are testing a drug, called AZD0530, for its ability to inhibit SRC and extend survival.
Their findings are of particular significance in Maryland, which has had one of nation’s
highest rates of pancreas cancer.
CRF INVESTIGATORS RECEIVING HONORS AND AWARDS
Science Watch, a newsletter published by Thomson Scientific names CRF investigators
STEPHEN BAYLIN, M.D., JAMES HERMAN, M.D., and DAVID SIDRANSKY, M.D. as best in their field, calling the Kimmel Cancer Center a cancer research powerhouse. With more than 90,000 references between them, the three, along with Kimmel Cancer Center researchers Bert Vogelstein, M.D., and Kenneth Kinzler, Ph.D., were named as the most frequently cited in cancer research from 1995-2005. Calling them, “doctors of the decade,” Science Watch editor Christopher King said, “The impressive number of citations these exceptional researchers have received is evidence of their profound influence on modern scientific thought.”
ANIRBAN MAITRA, M.B. B. S . , has been awarded the Maryland Science Center’s 2006 Outstanding Young Scientist Award. Sponsored by the Maryland Academy of Sciences, the award includes the Allan C. Davis Medal and a cash award. Maitra’s laboratory is exploring the development of novel therapies for treating pancreatic cancer by identifying the genetic pathways causing the disease. The Maryland Outstanding Young Scientist award program was established in 1959 to recognize the extraordinary contributions of young scientists in the state of Maryland. Many former recipients have gone on to distinguished careers in science.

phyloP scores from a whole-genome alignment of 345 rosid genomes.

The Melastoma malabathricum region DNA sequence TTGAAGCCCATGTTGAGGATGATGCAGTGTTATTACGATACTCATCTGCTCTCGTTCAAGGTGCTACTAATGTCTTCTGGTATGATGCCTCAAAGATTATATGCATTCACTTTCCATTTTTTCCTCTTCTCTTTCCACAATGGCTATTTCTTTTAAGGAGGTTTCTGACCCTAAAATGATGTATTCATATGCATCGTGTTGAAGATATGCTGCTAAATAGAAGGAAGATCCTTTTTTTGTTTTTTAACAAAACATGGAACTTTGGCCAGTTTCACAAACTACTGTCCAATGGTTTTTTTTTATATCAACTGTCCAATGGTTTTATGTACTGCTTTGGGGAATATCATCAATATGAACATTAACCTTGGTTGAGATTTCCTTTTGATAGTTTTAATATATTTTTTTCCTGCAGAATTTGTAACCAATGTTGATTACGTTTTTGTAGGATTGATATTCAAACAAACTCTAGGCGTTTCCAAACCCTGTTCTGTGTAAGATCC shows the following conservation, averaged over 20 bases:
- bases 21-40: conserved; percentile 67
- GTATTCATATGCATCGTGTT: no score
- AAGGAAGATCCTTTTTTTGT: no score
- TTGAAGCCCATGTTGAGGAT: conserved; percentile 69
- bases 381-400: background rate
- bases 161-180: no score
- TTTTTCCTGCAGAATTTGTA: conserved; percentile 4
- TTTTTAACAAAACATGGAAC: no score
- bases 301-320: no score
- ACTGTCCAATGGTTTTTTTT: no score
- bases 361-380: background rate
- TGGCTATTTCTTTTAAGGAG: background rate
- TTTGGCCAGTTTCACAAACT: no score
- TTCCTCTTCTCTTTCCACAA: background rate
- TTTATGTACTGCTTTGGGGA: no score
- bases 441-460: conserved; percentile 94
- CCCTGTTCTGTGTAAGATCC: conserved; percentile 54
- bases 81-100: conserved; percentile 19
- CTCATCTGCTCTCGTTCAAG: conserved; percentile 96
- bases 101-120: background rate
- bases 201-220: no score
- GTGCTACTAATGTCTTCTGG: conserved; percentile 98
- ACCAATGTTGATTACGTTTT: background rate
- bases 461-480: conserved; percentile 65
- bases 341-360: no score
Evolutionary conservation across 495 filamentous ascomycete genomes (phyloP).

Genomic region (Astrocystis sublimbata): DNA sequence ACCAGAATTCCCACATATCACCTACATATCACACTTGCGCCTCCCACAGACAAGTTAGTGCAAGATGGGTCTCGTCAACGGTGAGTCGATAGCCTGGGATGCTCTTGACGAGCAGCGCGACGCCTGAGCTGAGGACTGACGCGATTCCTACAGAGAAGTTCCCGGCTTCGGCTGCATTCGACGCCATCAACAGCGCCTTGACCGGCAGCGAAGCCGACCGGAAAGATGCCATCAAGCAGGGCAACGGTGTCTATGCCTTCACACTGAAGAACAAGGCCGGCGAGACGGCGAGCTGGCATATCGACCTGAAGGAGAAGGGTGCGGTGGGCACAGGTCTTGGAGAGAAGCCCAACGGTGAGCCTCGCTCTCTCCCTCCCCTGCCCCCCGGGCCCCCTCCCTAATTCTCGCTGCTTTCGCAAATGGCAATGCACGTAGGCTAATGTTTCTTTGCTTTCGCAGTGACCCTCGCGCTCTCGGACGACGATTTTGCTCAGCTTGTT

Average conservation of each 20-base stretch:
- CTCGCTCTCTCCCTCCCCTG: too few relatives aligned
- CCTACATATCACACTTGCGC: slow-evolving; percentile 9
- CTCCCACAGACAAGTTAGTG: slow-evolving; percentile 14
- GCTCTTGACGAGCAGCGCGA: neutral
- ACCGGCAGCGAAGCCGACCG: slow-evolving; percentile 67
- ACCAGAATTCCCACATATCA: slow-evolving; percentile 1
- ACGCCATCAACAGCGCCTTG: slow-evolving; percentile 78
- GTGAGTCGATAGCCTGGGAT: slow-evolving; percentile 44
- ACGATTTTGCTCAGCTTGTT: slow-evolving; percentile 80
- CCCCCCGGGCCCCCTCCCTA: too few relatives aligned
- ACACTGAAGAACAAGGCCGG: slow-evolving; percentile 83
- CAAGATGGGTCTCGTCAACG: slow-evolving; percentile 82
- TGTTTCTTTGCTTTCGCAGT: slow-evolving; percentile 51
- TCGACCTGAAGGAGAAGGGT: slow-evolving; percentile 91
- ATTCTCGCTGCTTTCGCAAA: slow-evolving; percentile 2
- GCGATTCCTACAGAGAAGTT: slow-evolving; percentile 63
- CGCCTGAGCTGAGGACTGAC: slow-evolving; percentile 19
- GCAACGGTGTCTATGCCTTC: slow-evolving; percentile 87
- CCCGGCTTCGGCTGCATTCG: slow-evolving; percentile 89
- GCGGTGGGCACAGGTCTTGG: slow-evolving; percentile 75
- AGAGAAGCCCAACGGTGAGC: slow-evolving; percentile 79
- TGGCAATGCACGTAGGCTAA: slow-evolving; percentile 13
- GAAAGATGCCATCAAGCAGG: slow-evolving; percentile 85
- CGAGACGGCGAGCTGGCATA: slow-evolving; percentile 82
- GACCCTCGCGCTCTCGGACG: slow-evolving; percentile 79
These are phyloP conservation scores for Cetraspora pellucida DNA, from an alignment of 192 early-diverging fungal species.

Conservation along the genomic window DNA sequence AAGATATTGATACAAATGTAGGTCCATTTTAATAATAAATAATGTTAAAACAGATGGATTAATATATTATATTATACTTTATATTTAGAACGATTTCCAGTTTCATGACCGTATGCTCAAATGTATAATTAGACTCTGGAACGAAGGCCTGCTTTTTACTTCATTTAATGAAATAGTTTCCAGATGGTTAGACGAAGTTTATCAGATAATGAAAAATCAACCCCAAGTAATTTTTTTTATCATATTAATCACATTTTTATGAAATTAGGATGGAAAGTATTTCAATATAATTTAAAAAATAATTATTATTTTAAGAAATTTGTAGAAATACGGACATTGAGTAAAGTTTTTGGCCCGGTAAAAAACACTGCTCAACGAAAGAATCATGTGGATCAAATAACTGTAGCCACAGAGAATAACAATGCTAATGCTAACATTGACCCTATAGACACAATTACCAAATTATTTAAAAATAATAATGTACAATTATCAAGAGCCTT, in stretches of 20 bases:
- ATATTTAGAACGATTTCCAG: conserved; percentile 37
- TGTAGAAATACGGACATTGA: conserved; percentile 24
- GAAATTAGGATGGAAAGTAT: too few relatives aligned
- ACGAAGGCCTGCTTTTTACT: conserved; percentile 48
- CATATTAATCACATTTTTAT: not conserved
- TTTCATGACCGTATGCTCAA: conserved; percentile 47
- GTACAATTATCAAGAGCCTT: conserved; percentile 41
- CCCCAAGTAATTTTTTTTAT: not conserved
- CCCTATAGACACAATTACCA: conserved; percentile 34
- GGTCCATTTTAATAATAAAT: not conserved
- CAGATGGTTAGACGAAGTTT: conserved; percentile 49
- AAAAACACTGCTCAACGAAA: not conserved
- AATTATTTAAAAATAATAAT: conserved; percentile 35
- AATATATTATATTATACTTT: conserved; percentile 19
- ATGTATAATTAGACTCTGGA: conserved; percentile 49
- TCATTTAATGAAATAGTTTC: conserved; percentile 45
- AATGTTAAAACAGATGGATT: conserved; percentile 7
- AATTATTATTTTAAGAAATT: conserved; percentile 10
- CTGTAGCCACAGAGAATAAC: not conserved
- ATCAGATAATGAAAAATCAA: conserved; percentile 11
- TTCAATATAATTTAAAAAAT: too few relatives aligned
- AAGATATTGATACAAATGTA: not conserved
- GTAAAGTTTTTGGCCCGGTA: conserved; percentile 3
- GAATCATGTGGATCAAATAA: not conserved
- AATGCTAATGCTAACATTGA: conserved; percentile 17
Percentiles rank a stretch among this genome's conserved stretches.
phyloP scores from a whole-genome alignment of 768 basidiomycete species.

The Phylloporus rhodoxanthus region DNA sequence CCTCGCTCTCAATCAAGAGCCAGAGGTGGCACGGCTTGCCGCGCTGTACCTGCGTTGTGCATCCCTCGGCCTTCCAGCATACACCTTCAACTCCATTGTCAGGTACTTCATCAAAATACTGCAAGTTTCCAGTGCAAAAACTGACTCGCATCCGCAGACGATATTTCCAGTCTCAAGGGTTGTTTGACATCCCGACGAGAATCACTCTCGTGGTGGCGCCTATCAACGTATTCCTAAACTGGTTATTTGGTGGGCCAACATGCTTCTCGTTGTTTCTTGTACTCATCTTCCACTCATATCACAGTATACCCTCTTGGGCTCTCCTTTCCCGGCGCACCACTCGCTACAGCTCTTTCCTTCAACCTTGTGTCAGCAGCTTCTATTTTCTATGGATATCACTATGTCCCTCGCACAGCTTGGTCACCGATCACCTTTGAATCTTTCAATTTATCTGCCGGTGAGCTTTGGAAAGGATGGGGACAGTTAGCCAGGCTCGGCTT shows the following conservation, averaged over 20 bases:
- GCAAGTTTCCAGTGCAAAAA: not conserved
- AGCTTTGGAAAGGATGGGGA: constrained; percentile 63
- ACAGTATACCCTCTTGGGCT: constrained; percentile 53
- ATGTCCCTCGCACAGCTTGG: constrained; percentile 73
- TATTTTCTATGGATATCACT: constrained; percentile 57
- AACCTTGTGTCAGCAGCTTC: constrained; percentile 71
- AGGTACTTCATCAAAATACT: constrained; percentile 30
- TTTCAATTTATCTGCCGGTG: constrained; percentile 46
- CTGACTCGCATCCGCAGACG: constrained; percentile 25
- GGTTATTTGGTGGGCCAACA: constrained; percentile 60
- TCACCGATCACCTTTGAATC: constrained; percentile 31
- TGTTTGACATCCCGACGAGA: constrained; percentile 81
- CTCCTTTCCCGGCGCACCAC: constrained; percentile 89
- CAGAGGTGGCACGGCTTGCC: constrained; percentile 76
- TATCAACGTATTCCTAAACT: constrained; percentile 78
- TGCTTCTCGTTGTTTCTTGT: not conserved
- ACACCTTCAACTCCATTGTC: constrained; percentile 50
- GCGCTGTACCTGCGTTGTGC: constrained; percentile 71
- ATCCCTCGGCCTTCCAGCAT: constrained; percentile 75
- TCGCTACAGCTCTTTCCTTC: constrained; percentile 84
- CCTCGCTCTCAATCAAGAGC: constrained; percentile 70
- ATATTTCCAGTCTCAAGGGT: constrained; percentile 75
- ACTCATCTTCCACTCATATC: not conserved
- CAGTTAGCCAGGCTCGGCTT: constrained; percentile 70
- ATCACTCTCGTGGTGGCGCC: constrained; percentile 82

CHARLES M. RUDIN, M.D. , P H . D. , associate professor of oncology, received a
Burroughs Wellcome Fund Clinical Scientist Award in Translational Research for his work on novel therapeutic strategies for smallcell lung cancer. The award supports the career development of U.S. and Canadian physician-scientists whose work bridges the gap between basic research and patient care.
“In the history of medicine, the greatest progress has been made in the application of biology to the behavior of humans through public health initiatives. Based on the biology of cancer, there is great potential to prevent the disease through lifestyle and medical interventions. The success of cancer research relies on a continuum, and prevention and control must be a part of it. Cancer research is not an either-or proposition. It is all interconnected.”
MARTIN D. ABELOFF
FORMER KIMMEL CANCER CENTER DIRECTOR
AND CRF CO-DIRECTOR WHO PASSED
AWAY FROM CANCER IN 2007